In 10 or 20 years from now, the nation’s transportation landscape could be vastly different than it is today. Technologies that are currently under development or have only just recently hit the market—like electric vehicles, hybrid-electric vehicles, and natural gas trucks—suggest a more energy efficient, lower carbon emission future.
Will this future come to pass?
For those with environmental concerns, interests in energy efficiency, and developers and investors, these advanced transportation technologies certainly are promising, but their widespread adoption is far from guaranteed. And if they are adopted, the timeline to that happening is unclear.
We believe there are five major factors that will influence the adoption rate of new transportation technologies.
1. Cost of the Technology
Cost is critical in the transportation market. Buyers of cars and trucks are very sensitive to initial costs and will be reluctant to pay significantly more for energy efficient vehicles than conventional cars and trucks in similar performance categories.
Currently, electric vehicles tend to cost more than conventional vehicles. The MSRP for the Ford Focus Electric, for example, is $29,170, while for the conventional Focus S Sedan the MSRP is $17,170. The cost of the battery is a major reason for the price difference. As a result, manufacturers like Tesla are working to develop less expensive battery technology.
2. Performance of the Technology
People care about how well their vehicles perform. Attributes like speed, handling, and even comfort are important to car buyers. To compete with conventional vehicles, manufacturers of fuel efficient vehicles must build cars that perform the same or better than conventional vehicles, at a similar cost.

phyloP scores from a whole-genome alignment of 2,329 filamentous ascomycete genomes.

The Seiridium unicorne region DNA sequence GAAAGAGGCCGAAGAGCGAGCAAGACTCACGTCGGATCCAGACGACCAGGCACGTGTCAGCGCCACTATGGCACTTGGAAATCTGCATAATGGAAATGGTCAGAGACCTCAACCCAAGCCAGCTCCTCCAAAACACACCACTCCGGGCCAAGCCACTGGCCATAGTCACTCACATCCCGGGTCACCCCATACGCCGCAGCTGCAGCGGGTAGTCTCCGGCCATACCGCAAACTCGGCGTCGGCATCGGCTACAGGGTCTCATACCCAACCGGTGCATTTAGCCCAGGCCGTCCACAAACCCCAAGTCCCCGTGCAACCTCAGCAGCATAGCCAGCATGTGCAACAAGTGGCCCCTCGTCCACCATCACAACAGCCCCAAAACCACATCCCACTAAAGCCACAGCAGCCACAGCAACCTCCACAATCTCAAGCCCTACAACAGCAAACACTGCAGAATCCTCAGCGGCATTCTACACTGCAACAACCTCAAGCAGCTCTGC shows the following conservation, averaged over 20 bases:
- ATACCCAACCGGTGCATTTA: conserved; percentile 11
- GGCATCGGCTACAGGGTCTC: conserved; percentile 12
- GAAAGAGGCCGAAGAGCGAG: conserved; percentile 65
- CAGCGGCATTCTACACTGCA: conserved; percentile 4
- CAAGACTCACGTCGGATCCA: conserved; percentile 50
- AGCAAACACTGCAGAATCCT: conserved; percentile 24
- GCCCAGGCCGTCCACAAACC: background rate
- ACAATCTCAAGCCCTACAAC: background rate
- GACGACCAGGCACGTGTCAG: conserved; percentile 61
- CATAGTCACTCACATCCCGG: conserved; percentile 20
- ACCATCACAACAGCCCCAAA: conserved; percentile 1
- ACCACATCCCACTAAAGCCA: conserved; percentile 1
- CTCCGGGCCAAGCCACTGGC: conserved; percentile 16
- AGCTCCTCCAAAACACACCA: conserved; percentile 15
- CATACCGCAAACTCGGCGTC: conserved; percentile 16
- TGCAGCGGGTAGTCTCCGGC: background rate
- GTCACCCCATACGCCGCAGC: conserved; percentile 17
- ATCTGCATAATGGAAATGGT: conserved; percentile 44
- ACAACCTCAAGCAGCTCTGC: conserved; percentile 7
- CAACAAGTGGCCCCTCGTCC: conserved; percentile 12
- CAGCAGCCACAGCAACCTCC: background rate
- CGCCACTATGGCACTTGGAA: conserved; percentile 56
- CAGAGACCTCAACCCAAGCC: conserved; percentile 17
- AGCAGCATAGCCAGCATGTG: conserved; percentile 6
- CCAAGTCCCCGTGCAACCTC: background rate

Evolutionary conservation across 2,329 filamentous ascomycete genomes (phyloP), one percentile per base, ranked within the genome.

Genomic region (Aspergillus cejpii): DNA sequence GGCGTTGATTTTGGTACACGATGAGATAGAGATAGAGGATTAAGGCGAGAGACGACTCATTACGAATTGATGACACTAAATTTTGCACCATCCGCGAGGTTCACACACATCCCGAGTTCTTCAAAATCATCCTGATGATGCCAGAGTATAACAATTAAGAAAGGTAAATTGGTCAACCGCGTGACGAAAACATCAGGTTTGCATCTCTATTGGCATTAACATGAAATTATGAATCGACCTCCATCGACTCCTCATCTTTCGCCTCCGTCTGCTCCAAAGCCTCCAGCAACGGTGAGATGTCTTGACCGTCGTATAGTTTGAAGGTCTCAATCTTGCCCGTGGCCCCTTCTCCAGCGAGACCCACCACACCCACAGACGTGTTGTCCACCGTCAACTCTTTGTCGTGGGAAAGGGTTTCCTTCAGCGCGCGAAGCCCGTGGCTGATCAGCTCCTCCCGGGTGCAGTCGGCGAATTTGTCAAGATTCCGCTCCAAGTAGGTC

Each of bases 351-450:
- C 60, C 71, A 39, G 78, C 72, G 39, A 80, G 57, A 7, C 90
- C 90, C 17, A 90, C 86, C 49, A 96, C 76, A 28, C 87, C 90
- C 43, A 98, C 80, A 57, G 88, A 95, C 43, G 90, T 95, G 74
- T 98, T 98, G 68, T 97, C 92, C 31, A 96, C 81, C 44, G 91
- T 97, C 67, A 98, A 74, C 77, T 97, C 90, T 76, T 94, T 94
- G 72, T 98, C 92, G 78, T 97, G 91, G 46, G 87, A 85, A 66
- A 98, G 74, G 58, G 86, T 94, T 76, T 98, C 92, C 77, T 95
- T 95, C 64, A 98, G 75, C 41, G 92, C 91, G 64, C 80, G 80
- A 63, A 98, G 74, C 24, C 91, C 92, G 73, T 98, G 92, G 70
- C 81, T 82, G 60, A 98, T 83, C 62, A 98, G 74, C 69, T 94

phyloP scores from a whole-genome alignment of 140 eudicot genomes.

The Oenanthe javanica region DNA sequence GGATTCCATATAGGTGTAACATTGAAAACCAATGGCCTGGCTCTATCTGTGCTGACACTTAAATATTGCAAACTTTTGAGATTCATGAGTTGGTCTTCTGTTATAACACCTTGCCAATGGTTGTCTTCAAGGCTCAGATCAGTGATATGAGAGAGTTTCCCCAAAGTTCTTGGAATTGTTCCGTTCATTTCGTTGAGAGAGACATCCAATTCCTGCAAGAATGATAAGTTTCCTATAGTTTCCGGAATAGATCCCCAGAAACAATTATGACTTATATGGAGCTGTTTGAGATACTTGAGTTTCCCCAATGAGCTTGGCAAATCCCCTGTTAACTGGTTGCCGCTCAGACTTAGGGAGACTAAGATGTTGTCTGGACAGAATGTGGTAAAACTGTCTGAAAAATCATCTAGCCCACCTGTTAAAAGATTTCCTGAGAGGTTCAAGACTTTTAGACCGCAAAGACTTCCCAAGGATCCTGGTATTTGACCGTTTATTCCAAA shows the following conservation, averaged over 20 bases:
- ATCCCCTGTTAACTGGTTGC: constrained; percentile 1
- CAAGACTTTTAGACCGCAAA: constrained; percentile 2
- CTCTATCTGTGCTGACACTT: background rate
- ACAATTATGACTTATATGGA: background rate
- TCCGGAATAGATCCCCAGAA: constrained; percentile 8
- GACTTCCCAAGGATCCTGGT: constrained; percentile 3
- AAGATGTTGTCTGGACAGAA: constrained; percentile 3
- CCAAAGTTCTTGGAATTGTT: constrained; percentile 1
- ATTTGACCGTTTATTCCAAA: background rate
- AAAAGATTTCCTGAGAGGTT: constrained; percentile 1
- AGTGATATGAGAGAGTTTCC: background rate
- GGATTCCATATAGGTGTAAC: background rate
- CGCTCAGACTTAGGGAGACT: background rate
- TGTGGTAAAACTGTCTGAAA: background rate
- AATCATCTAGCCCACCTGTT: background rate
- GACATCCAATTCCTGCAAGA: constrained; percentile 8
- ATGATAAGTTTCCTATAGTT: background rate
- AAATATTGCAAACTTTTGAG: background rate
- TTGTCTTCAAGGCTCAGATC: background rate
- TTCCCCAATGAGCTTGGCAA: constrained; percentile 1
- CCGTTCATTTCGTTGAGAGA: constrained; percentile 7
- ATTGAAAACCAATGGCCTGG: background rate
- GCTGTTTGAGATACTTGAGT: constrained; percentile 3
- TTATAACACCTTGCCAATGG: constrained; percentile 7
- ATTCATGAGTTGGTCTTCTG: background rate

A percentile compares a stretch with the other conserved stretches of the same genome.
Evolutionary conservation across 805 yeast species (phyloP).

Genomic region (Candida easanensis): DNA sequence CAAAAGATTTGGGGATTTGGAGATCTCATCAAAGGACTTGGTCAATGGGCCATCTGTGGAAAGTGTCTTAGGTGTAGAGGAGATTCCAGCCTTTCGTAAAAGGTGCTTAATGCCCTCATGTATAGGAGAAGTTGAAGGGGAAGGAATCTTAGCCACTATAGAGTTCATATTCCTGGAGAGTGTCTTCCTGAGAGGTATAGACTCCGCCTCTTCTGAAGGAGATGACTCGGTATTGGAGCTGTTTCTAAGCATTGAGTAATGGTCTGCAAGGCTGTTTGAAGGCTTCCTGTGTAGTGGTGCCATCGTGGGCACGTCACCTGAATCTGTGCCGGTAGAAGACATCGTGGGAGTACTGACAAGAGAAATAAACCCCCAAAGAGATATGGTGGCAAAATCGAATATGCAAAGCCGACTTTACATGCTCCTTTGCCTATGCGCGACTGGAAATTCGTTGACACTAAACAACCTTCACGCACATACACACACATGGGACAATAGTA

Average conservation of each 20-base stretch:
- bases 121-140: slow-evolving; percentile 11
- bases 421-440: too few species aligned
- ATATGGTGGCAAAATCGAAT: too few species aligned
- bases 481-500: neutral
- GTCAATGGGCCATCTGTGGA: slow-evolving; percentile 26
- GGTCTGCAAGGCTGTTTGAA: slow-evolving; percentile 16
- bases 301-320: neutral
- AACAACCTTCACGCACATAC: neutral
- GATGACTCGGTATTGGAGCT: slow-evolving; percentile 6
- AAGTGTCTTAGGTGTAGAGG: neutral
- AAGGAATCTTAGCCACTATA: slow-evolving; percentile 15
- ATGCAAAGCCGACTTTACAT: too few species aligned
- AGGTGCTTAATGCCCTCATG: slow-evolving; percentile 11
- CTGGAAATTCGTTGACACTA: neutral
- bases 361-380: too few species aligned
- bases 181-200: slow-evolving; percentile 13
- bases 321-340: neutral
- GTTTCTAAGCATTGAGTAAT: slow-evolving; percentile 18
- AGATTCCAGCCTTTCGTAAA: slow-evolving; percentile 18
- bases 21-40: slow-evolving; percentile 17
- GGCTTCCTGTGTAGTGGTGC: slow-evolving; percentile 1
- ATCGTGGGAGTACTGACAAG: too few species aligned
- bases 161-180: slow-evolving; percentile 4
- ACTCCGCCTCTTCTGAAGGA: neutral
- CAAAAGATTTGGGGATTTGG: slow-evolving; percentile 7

One of the most important attributes is fuel efficiency. To justify higher initial costs, buyers want to be sure their operating costs will be lower.
3. Energy Prices
The price of oil directly impacts the operating cost of conventional vehicles. As gasoline prices increase, so might interest in alternatively powered vehicles. On the other hand, an increase in electric rates will increase the operating cost for electric vehicles, making them a less desirable choice on a per-mile basis.
4. Government Policy
The Corporate Average Fuel Economy (CAFE) Standards are set to encourage the manufacture of fuel efficient vehicles in the U.S. These standards are expected to increase significantly in the next several years, which may lead manufacturers to produce more electric and natural gas vehicles.
5. Infrastructure Availability
For natural gas-powered trucks especially, the availability of fueling stations will play an important role in the adoption of the technology. According to CNG Now, a website that promotes the use of compressed natural gas in transportation, there are only about 500 natural gas fueling stations in the U.S. Many regions of the country are only sparsely covered by natural gas stations, including large parts of the West and Northwest. For this technology to gain widespread adoption, fueling stations will have to become more available. For Hydrogen fueled vehicles, the fueling station situation is a greater challenge.
How to Learn What the Future Holds for New Transportation Technologies
It’s important to remember that none of these five factors should be considered separately. Rather, they form a complex web of interactions; changes in one factor may stimulate or dampen activity in another. In our recent white paper, we discuss how to untangle this web using a technique called integrated modeling.
By using the most technologically advanced and respected modeling package (currently the NEMS Model), combined with years of experience in the relevant industries, and by using up to date information and data such as the 5 critical factors outlined above, collated from the various industries, the team at OnLocation, Inc. can use their expertise to predict the adoption rates of Advanced Energy Technologies.
Projections produced by OnLocation, Inc. include energy supply & demand, imports, conversion, and prices to the year 2040. Projections are based on the NEMS model which was developed and is maintained by the Energy Information Administration (EIA), but also take into account policy trends, current legislation, and technology evolution which can greatly affect the outcome of any modeling, and generally a sound understanding of the energy market.
To learn more, access the white paper “7 Key Factors Influencing Market Adoption of New Energy Technologies” for free.